How (not) to advance democracy: Why liberalism works



Is democracy overrated? the conservative British philosopher Roger Scruton once asked. 

“In my view, the idea that there is a single, one-size-fits-all solution to social and political conflict around the world, and that democracy is the name of it, is based on a disregard of historical and cultural conditions, and a failure to see that democracy is only made possible by other and more deeply hidden institutions,” wrote Scruton, who passed away this week.

“And while we are willing to accept that democracy goes hand in hand with individual freedom and the protection of human rights, we often fail to realize that these three things are three things, not one, and that it is only under certain conditions that they coincide,” he added.

“In the underground universities of communist Europe, my friends and colleagues studied those things, and prepared themselves for the hoped-for day when the Communist Party, having starved itself of every rational input, would finally give up the ghost,” he added. “And the lessons that they learned need to be learned again today, as our politicians lead us forth under the banner of democracy, without pausing to examine what democracy actually requires.”

Scruton distinguishes democracy, individual freedom and the protection of human rights, on the grounds that these are ‘three things, not one’. Using that as his premise, he suggests that democracy is overrated and questions a foreign policy of championing democracy elsewhere, argued Philip Pettit, the Laurance S. Rockefeller University Professor of Politics and Human Values at Princeton University.

But he is wrong to suggest that it may be better to put aside democracy and campaign instead for institutions such as judicial independence, property rights, freedom of speech and legitimate opposition, he wrote for Democratic Audit. The promotion of these institutions is separable from the promotion of democracy, for at least two reasons, he argued:

  • First, there is no hope of promoting democracy without promoting such institutions.
  • And, second, there is no prospect of securing such institutions without securing democracy. They are doubly associated.

While Scruton, the author of more than 50 books on aesthetics, morality and politics, including The West and the Rest: Globalization and the Terrorist Threat, may have been quizzical in theory, he was more resolute in practice, notes Anne Applebaum, a board member of the National Endowment for Democracy.

“In the 1980s, Roger Scruton organized money and books for dissidents in Eastern Europe. I was one of the student couriers who helped smuggle them “across the iron curtain.” I am still grateful for what Roger did for them, and for me,” she tweeted.

Modern liberals are neither Scruton-like conservatives, nor statists, according to Deirdre Nansen McCloskey. As part of its Open Future initiative to spur a global conversation on freedom in the 21st century, The Economist publishes an excerpt from McCloskey’s latest book, “Why Liberalism Works: How true liberal values produce a freer, more equal, prosperous world for all” (Yale University Press, 2019) and a short interview with her.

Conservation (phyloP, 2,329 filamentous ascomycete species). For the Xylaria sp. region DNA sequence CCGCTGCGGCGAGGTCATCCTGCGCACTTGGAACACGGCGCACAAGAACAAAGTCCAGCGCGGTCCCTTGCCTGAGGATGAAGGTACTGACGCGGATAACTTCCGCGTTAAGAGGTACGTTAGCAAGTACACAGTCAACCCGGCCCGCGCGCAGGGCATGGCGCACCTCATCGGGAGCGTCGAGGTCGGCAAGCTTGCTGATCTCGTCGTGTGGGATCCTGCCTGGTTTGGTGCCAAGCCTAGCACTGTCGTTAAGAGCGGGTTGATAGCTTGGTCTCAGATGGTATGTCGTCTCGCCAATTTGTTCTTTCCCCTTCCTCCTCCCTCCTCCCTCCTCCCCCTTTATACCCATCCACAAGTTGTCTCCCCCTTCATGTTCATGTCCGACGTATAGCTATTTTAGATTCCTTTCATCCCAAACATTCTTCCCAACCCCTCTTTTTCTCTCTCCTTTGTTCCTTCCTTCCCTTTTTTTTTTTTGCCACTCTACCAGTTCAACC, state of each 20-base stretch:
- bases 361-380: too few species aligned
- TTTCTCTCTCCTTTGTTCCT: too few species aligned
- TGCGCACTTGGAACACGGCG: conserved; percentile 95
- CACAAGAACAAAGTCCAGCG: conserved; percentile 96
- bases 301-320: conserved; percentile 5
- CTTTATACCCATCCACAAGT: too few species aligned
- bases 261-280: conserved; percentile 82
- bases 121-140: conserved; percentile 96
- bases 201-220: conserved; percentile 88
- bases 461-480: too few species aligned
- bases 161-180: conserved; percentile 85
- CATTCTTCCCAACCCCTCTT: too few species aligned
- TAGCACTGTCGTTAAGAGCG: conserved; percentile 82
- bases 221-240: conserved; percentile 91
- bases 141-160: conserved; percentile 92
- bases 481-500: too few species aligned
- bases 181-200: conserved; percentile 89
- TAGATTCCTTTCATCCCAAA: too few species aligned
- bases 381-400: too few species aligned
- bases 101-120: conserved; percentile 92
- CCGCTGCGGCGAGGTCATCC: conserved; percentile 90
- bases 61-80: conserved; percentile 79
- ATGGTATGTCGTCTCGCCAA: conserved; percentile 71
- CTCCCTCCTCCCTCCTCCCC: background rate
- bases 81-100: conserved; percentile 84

Modern liberals do not sit anywhere along the conventional one-dimensional right-left spectrum of governmental coercion, McCloskey contends:

The spectrum stretches from a violently compelled right-conservative policy of imperial wars to a violently compelled left-US-“liberal” policy of class warfare. Along the spectrum the question is merely in which direction the massive coercion is to be applied, and neither rightist not leftist pauses to question its massiveness.”… Yet modern liberalism fits the modern world of high human capital better than the old rightish model of dim-witted peasants properly led by the aristocracy or the old leftish model of gormless proletarians properly led by The Party. If ever there was a time to let people go, and to have a go, it is now, when they are so obviously ready for a liberal autonomy. 

Historian Timothy Garton Ash said Scruton was “a man of extraordinary intellect, learning and humour, a great supporter of central European dissidents, and the kind of provocative – sometimes outrageous – conservative thinker that a truly liberal society should be glad to have challenging it”, the BBC reports. He told the Guardian he became a Conservative when visiting Paris during the 1968 student protests, which he saw as an “unruly mob of self-indulgent middle-class hooligans” professing “ludicrous Marxist gobbledegook”.

Writer Andrew Sullivan hailed Scruton as “arguably the most acute conservative thinker of his generation (who told) the truth that conservatism is a branch of liberalism, and not its enemy (because it) tries to conserve the liberal democratic state against the corrosive effects and flaws of liberalism itself”.

Scruton, the author of a popular dictionary of political thought, asked us to consider what
we would learn if we were to “extract, both from active debate, and from the theories and intuitions which surround it, the principal ideas through which modern political beliefs find expression,”  noted Abdou Filali-Ansary, a professor at the Institute for the Study of Muslim Civilisations of the Aga Khan University in London,

One thing that would immediately draw our attention is the variety and novelty of notions that
are being used by Arab populations today to articulate their frustrations and aspirations, he wrote for The Journal of Democracy.

In the struggle to preserve democracy from the excesses of identity politics and cancel culture, Sir Roger’s legacy will be invaluable, The Australian adds.

Print Friendly, PDF & Email